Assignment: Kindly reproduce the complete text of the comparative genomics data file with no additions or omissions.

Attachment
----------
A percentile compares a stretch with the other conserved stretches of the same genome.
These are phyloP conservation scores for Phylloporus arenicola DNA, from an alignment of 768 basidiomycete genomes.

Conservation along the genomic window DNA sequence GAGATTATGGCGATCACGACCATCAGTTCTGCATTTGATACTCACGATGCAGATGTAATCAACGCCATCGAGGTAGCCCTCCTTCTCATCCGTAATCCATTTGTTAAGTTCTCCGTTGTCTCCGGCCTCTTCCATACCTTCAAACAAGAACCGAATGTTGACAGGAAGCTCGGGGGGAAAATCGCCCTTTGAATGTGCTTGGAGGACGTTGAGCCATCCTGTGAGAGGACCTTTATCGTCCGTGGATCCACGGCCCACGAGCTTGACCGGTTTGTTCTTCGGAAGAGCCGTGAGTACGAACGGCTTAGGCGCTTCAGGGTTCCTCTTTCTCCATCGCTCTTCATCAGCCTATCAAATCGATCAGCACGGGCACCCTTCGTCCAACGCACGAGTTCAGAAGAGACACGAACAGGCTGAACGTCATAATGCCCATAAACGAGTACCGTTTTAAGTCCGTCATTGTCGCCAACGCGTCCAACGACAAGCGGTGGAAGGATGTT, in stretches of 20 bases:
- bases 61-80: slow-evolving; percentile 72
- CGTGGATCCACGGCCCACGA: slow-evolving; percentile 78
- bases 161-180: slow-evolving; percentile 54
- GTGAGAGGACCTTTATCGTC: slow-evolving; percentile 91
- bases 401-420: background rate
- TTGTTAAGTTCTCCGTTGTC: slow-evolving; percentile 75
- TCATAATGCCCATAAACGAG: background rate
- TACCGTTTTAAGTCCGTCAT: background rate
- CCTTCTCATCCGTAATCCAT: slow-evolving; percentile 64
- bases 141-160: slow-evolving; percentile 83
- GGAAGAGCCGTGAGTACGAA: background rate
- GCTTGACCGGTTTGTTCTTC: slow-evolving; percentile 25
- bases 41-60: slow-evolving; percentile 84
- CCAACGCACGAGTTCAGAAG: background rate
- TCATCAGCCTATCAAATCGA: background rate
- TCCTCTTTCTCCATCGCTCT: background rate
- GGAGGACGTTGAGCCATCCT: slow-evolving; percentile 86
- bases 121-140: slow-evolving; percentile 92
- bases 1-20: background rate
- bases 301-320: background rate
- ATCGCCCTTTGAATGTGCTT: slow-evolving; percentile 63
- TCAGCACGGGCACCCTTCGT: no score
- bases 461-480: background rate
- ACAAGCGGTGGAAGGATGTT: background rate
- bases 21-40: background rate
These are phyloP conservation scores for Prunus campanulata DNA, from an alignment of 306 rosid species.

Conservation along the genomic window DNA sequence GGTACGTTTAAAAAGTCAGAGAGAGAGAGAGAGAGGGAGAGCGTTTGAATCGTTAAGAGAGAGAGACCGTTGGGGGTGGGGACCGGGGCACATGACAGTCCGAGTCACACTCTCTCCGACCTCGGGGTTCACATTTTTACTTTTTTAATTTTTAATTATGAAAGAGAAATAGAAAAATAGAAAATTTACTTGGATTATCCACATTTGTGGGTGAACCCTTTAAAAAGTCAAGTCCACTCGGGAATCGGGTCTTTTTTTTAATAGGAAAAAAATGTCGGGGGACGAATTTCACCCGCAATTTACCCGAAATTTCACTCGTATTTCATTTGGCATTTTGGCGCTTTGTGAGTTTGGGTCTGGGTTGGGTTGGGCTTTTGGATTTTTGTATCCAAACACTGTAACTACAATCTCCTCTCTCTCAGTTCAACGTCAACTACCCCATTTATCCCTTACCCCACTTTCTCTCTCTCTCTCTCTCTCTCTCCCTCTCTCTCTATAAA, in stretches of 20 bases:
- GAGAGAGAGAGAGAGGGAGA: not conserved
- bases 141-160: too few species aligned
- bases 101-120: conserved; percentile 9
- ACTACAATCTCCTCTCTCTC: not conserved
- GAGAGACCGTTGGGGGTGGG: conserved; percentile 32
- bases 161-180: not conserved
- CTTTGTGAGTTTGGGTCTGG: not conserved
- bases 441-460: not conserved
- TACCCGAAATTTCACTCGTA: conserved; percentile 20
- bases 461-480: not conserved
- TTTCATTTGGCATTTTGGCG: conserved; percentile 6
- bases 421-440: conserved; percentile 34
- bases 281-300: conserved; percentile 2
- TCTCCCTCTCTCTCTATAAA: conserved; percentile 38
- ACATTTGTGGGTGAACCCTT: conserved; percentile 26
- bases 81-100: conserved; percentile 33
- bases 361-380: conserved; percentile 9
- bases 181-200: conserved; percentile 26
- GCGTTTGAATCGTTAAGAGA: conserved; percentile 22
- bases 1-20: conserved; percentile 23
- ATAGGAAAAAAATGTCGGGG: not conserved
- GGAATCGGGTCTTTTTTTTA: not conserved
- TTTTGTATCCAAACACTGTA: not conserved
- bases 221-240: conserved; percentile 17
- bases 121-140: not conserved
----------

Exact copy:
A percentile compares a stretch with the other conserved stretches of the same genome.
These are phyloP conservation scores for Phylloporus arenicola DNA, from an alignment of 768 basidiomycete genomes.

Conservation along the genomic window DNA sequence GAGATTATGGCGATCACGACCATCAGTTCTGCATTTGATACTCACGATGCAGATGTAATCAACGCCATCGAGGTAGCCCTCCTTCTCATCCGTAATCCATTTGTTAAGTTCTCCGTTGTCTCCGGCCTCTTCCATACCTTCAAACAAGAACCGAATGTTGACAGGAAGCTCGGGGGGAAAATCGCCCTTTGAATGTGCTTGGAGGACGTTGAGCCATCCTGTGAGAGGACCTTTATCGTCCGTGGATCCACGGCCCACGAGCTTGACCGGTTTGTTCTTCGGAAGAGCCGTGAGTACGAACGGCTTAGGCGCTTCAGGGTTCCTCTTTCTCCATCGCTCTTCATCAGCCTATCAAATCGATCAGCACGGGCACCCTTCGTCCAACGCACGAGTTCAGAAGAGACACGAACAGGCTGAACGTCATAATGCCCATAAACGAGTACCGTTTTAAGTCCGTCATTGTCGCCAACGCGTCCAACGACAAGCGGTGGAAGGATGTT, in stretches of 20 bases:
- bases 61-80: slow-evolving; percentile 72
- CGTGGATCCACGGCCCACGA: slow-evolving; percentile 78
- bases 161-180: slow-evolving; percentile 54
- GTGAGAGGACCTTTATCGTC: slow-evolving; percentile 91
- bases 401-420: background rate
- TTGTTAAGTTCTCCGTTGTC: slow-evolving; percentile 75
- TCATAATGCCCATAAACGAG: background rate
- TACCGTTTTAAGTCCGTCAT: background rate
- CCTTCTCATCCGTAATCCAT: slow-evolving; percentile 64
- bases 141-160: slow-evolving; percentile 83
- GGAAGAGCCGTGAGTACGAA: background rate
- GCTTGACCGGTTTGTTCTTC: slow-evolving; percentile 25
- bases 41-60: slow-evolving; percentile 84
- CCAACGCACGAGTTCAGAAG: background rate
- TCATCAGCCTATCAAATCGA: background rate
- TCCTCTTTCTCCATCGCTCT: background rate
- GGAGGACGTTGAGCCATCCT: slow-evolving; percentile 86
- bases 121-140: slow-evolving; percentile 92
- bases 1-20: background rate
- bases 301-320: background rate
- ATCGCCCTTTGAATGTGCTT: slow-evolving; percentile 63
- TCAGCACGGGCACCCTTCGT: no score
- bases 461-480: background rate
- ACAAGCGGTGGAAGGATGTT: background rate
- bases 21-40: background rate
These are phyloP conservation scores for Prunus campanulata DNA, from an alignment of 306 rosid species.

Conservation along the genomic window DNA sequence GGTACGTTTAAAAAGTCAGAGAGAGAGAGAGAGAGGGAGAGCGTTTGAATCGTTAAGAGAGAGAGACCGTTGGGGGTGGGGACCGGGGCACATGACAGTCCGAGTCACACTCTCTCCGACCTCGGGGTTCACATTTTTACTTTTTTAATTTTTAATTATGAAAGAGAAATAGAAAAATAGAAAATTTACTTGGATTATCCACATTTGTGGGTGAACCCTTTAAAAAGTCAAGTCCACTCGGGAATCGGGTCTTTTTTTTAATAGGAAAAAAATGTCGGGGGACGAATTTCACCCGCAATTTACCCGAAATTTCACTCGTATTTCATTTGGCATTTTGGCGCTTTGTGAGTTTGGGTCTGGGTTGGGTTGGGCTTTTGGATTTTTGTATCCAAACACTGTAACTACAATCTCCTCTCTCTCAGTTCAACGTCAACTACCCCATTTATCCCTTACCCCACTTTCTCTCTCTCTCTCTCTCTCTCTCCCTCTCTCTCTATAAA, in stretches of 20 bases:
- GAGAGAGAGAGAGAGGGAGA: not conserved
- bases 141-160: too few species aligned
- bases 101-120: conserved; percentile 9
- ACTACAATCTCCTCTCTCTC: not conserved
- GAGAGACCGTTGGGGGTGGG: conserved; percentile 32
- bases 161-180: not conserved
- CTTTGTGAGTTTGGGTCTGG: not conserved
- bases 441-460: not conserved
- TACCCGAAATTTCACTCGTA: conserved; percentile 20
- bases 461-480: not conserved
- TTTCATTTGGCATTTTGGCG: conserved; percentile 6
- bases 421-440: conserved; percentile 34
- bases 281-300: conserved; percentile 2
- TCTCCCTCTCTCTCTATAAA: conserved; percentile 38
- ACATTTGTGGGTGAACCCTT: conserved; percentile 26
- bases 81-100: conserved; percentile 33
- bases 361-380: conserved; percentile 9
- bases 181-200: conserved; percentile 26
- GCGTTTGAATCGTTAAGAGA: conserved; percentile 22
- bases 1-20: conserved; percentile 23
- ATAGGAAAAAAATGTCGGGG: not conserved
- GGAATCGGGTCTTTTTTTTA: not conserved
- TTTTGTATCCAAACACTGTA: not conserved
- bases 221-240: conserved; percentile 17
- bases 121-140: not conserved